The banking industry is one of the main strengths of the Paris financial centre. The presence in France of four of the largest banks in the euro zone(1), coupled with several foreign banks, is a major advantage for our financial centre.
Measures announced by Prime Minister Edouard Philippe, Paris Mayor Anne Hidalgo, Ile-de-France region President Valérie Pécresse and Chairman of the Greater Paris Metropolitan Area Patrick Ollier are essential.
Economic players have long called for greater economic, fiscal and social predictability and stability.
Financial players also have specific needs which are partially met by the announced measures. These include labour costs, which are particularly penalised in the financial sector by a specific tax on wages. The abolition of the marginal tranche of this tax which was introduced in 2013, and which weighs on high value added wages, is a particularly vital measure. The exclusion of deferred bonuses from the calculation of severance pay will also be included in the sweeping reforms of the French Labour Code to be introduced by the government to provide greater visibility and flexibility to economic players.
These decisions are a response to the major barriers to the development of their business on our territory cited by foreign banks present in France and members of the French Banking Federation (FBF). They are therefore powerful signals for international financial establishments seeking to transfer their headquarters to France or develop their business here.
They revisit measures which would have heavily penalised France’s attractiveness, such as taxing intraday transactions (transactions which are unwound on the same day).
These measures are part of the public authorities’ proactive approach which was once more highlighted through the Minister for the Economy and Finance Bruno Le Maire’s recent trip to New York.
Local authorities have also made tangible commitments in response to international employees’ needs, such as opening international schools in the Paris region and improving public transport between the Charles de Gaulle Airport and Paris.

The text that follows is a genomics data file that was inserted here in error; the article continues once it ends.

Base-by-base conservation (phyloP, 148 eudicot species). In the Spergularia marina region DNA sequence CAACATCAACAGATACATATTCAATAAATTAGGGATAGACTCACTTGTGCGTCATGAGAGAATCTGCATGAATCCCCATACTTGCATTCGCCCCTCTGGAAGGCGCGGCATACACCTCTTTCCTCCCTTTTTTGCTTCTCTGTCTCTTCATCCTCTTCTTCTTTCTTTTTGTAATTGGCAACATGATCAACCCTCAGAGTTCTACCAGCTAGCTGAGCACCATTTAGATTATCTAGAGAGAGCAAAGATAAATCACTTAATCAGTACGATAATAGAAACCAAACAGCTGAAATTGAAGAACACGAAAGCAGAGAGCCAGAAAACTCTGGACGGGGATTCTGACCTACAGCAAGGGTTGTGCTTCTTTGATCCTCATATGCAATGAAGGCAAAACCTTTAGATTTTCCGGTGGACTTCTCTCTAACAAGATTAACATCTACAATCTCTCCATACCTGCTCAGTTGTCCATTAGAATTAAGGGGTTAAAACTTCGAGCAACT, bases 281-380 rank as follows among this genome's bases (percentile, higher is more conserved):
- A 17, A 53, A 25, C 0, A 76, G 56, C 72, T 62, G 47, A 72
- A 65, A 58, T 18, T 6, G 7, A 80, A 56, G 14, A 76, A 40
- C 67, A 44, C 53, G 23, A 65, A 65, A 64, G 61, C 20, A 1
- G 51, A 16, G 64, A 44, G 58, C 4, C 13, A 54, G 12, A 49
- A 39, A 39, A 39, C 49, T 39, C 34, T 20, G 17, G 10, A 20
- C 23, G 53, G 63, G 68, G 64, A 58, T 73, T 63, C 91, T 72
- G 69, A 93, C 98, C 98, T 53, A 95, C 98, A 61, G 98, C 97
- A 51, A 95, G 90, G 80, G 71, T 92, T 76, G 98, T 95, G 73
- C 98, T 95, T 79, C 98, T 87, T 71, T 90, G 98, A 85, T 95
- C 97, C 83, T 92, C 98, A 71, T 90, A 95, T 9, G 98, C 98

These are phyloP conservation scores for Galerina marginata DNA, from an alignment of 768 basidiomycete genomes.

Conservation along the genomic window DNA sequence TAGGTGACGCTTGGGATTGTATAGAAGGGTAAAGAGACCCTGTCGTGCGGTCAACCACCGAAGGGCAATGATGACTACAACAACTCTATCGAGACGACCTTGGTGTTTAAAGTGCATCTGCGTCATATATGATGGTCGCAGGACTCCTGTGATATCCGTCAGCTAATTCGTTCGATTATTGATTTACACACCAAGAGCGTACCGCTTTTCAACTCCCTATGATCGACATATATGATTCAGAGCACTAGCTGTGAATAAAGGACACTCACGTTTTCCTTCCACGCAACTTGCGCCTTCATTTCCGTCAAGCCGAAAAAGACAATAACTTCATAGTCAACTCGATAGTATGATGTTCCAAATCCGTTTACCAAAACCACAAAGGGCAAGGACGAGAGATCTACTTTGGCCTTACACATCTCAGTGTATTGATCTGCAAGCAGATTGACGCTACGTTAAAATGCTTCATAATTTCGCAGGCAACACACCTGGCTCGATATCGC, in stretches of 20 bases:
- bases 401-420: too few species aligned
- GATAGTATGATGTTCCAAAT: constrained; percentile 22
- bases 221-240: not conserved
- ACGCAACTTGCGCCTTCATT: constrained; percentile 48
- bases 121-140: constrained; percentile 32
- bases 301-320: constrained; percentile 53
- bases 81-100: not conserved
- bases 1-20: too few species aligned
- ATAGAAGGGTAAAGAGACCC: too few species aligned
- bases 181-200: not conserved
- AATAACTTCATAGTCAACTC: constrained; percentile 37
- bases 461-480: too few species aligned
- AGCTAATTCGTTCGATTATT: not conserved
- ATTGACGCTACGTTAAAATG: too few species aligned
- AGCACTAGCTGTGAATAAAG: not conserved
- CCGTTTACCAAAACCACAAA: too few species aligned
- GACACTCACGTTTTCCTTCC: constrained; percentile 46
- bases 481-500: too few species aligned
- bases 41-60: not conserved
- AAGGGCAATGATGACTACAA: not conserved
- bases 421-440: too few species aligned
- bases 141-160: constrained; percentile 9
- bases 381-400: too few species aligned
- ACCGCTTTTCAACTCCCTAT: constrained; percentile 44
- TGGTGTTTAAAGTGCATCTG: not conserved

This overall mobilisation is key to ensuring the strong positioning of the euro zone and France, against a backdrop of heightened European and international competition, and is a major challenge in terms of economic independence.
Europe must also take control of its destiny, as the ambitions of European financial centres also rely on those of Europe. Thus the relaunch of the Capital Markets Union (CMU) is essential. This also includes abandoning regulations which are ill-adapted to its model for financing the economy. Texts being discussed in Brussels relating to market risk regulation (known as FRTB), provided for under the Basel agreement currently on the table, also urgently need to be withdrawn, especially as the United States has just announced that it will not implement them.
Following these announcements, Marie-Anne Barbat-Layani, Chief Executive Officer of the French Banking Federation, stated: “This is a very important day for the Paris financial centre. The mobilisation of the government, the Ile-de-France region, the Greater Paris Metropolitan Area and the Paris Mayor’s Office is a vital move in favour of market activities and the attractiveness of the financial centre, and is recognition of the key role of banks within the economy. French banks share the same ambition as the public authorities.”
(1) “2016 list of global systemically important banks” – Financial Stability Board.
FBF Press release – The French Banking Federation (FBF) welcomes the exceptional mobilisation of the public authorities to enhance the attractiveness of the Paris financial centre